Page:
Claire Boulter was delightful as Julie's friend Carrie Pipperidge, adding much needed humour while embodying the welcome warmth of friendship and, hominess, as in homebody. Any numbers Boulter sung were delivered with clarity and artful purpose, making her character endearingly indentifible. I wasn't surprised to learn that Joe Shovelton who played Carrie's beau, Enoch Snow has also starred in Gilbert and Sullivan operettas with D'Oyly Carte Opera Company, as his comic delivery in the role of Carrie's precise, life mapping suitor is funny, revealing and ironically and expertly performed to garner maximum laughs, which it does!

But all of these performances would mean little without the proper setting to frame them in, and acclaimed designer Anthony Ward works wonders here with his tree trunk cum carousel centre, strips of light bulbs morphing into lights rimming the horse laden ride and so much more. As always, Ward's costume designs are flawlessly in keeping with their time and circumstances, enabling a naturalness to bleed into the flesh and bones of the actors. In conjunction with Andrezej Goulding's seemingly understated but marvellously well timed and placed projections, Ward's designs assume even deeper meaning. These aspects of the production are amazingly realised, and enhance Kim Brandstrup's already heavenly ballet choreography immeasurably, lending the elegantly understated, evocative, surreal dancing a sense of the ethereal which may not have been possible without them. The benefits to the production were met by rapturous audience response for the excellent dancers of this sequence among them, Alex Newton as Julie and Billy's daughter, Louise come curtain calls.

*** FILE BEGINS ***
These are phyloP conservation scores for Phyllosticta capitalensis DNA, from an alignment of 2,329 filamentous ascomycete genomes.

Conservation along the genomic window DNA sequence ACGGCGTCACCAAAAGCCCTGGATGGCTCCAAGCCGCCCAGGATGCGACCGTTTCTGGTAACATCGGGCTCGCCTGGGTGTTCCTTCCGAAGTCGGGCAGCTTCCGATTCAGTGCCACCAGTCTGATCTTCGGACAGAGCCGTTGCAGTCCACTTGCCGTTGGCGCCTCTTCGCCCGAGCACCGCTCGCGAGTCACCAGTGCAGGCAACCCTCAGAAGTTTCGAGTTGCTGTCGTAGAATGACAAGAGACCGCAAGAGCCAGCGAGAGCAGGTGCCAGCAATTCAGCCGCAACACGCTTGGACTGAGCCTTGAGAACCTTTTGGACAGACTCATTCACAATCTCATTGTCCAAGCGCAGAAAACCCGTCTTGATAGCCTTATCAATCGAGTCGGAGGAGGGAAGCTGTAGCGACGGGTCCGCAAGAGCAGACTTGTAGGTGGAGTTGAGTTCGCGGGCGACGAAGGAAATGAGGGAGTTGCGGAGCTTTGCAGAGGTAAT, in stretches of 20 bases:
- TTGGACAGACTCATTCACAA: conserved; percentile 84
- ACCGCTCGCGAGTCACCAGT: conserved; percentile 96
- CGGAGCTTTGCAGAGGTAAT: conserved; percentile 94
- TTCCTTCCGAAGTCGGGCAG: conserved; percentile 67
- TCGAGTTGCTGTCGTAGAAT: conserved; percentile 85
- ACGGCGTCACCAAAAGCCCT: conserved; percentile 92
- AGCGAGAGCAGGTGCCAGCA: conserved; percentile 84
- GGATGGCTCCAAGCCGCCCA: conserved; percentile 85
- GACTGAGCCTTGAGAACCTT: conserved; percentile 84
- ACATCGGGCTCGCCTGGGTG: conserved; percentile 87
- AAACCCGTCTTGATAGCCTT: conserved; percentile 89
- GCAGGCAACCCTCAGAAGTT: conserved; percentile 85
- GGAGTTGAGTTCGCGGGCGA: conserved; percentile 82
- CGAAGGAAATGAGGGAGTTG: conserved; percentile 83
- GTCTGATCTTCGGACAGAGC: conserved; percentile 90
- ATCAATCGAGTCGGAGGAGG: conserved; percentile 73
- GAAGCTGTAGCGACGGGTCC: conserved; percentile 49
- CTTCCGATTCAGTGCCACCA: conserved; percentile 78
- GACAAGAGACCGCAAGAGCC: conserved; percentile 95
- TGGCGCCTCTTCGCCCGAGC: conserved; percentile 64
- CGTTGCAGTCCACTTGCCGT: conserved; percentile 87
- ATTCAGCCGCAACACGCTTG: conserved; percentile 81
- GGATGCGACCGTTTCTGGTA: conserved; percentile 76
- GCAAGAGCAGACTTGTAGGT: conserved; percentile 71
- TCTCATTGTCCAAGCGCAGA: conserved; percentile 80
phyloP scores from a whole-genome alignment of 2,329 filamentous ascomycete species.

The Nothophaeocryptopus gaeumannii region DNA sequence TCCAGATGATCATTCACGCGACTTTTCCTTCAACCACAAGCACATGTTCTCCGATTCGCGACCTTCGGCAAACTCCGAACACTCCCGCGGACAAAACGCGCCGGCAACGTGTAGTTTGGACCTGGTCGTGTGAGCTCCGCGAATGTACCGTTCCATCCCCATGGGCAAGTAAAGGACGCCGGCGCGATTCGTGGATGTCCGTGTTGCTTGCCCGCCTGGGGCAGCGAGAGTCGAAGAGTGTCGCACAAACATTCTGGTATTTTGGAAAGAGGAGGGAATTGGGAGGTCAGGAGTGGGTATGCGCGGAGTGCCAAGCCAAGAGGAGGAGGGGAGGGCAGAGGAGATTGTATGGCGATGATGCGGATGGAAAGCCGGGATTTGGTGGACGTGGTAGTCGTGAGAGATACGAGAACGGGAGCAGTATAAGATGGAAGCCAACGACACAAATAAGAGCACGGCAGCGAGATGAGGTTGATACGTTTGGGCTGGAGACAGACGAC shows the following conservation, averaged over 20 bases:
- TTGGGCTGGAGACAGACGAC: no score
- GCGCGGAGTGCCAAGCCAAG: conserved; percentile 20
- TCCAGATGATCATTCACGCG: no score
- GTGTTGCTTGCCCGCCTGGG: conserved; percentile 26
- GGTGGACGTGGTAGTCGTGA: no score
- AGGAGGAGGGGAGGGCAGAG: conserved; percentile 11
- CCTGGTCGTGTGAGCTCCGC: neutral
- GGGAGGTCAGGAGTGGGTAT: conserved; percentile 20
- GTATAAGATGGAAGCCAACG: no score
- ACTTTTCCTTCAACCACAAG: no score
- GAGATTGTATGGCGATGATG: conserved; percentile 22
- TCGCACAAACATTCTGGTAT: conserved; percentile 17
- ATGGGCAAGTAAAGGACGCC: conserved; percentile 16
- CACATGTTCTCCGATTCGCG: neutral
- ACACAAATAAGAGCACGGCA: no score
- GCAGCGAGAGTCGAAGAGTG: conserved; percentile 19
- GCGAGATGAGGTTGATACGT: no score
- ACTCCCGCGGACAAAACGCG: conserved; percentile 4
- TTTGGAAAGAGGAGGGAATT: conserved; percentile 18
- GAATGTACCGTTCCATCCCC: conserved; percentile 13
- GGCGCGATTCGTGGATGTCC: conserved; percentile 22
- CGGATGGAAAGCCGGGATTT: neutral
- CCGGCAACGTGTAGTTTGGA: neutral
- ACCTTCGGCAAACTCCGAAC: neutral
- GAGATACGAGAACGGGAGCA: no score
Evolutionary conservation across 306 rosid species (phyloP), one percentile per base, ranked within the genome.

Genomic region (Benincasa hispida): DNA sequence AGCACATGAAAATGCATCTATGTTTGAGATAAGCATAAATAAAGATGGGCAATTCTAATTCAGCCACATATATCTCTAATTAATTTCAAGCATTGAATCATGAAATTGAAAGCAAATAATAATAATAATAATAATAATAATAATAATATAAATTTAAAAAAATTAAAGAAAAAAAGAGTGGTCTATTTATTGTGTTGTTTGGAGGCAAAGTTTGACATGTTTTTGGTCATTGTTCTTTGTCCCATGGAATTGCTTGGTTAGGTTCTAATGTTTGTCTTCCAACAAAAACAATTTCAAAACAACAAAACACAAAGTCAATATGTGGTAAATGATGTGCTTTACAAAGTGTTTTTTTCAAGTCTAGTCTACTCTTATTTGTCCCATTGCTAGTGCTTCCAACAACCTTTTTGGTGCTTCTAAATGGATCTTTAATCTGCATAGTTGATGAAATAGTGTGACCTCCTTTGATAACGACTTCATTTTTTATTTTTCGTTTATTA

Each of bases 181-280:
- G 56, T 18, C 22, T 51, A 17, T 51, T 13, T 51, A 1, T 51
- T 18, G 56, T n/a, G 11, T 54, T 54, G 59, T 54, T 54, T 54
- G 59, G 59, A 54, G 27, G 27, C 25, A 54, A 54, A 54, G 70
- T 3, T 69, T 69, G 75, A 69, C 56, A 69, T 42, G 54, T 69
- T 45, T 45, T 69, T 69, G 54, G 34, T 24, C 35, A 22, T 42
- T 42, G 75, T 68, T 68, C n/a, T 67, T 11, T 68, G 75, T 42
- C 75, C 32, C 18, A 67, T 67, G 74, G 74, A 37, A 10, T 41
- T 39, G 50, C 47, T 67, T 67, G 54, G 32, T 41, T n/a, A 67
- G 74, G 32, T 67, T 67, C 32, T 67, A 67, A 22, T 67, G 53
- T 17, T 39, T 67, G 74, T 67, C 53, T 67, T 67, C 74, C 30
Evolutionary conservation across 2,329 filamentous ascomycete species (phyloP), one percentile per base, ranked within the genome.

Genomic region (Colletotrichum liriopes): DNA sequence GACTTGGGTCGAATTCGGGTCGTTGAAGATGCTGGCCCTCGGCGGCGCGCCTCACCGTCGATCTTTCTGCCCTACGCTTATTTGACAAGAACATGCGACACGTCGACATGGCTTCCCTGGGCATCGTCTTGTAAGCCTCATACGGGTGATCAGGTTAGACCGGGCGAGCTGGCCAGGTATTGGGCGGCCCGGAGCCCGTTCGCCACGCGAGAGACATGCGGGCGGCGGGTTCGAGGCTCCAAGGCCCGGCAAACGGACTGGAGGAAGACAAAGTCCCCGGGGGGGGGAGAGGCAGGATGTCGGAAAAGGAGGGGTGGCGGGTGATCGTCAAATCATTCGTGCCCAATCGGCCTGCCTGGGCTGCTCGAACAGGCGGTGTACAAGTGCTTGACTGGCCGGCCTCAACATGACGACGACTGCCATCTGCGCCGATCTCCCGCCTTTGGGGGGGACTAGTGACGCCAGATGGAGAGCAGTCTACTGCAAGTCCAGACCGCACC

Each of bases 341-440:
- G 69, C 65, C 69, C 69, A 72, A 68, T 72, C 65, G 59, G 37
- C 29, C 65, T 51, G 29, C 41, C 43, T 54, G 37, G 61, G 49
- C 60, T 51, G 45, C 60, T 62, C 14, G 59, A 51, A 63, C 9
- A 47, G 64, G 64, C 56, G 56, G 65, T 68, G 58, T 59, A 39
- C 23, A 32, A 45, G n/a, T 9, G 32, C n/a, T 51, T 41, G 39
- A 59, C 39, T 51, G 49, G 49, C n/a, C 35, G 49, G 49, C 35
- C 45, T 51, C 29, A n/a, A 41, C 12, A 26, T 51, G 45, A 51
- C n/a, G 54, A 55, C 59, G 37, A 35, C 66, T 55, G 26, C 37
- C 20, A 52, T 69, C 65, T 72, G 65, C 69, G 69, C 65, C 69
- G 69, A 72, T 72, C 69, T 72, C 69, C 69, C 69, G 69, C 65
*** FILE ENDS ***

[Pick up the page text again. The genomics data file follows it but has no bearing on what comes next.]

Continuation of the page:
Claire Boulter as Carrie Pipperidge and Joseph Shovelton as Enoch Snow

Photo credit: Alastair Muir

 

Speaking of dance, Kate Shepherd's breezy choreography on ensemble numbers such as ever popular 'June is Bustin Out All Over' and others might be unfairly easy to overlook if one was inclined to laziness, for they slot into the proceedings so seamlessly that they almost seem a natural extension of them. When well done, lighting is another aspect of musicals that tends to be overlooked, though Bruno Poet's design enables us to access both time of day and weather, two important elements which help move scenes and storyline.

All things considered, this production of Carousel is visually and musically, very well realised. If you love the score and enjoy Rodgers and Hammerstein musicals, with all their light and, shadows intact, as I do, you're sure to enjoy Opera North's whirl-wind take on this classic.

 

Dancers Carl Pattrick, Jake Bowerman, Paul Smethurst and Simon Jaymes

Photo credit: Alastair Muir

 

 

 

 

 

http://www.barbican.org.uk/theatre/event-detail.asp?ID=12876

Mon, Wed - Sun. No shows on Tues.
7:30 pm weekdays and Sat.
5pm Sun.
2:30 matinees on Thurs. and Sat.
No performance on Bank Holiday Mon - Aug. 27
http://www.carouseltheshow.com/cast.php
Barbican Centre
Silk Street London
EC2Y 8DS
Underground: Barbican, Moorgate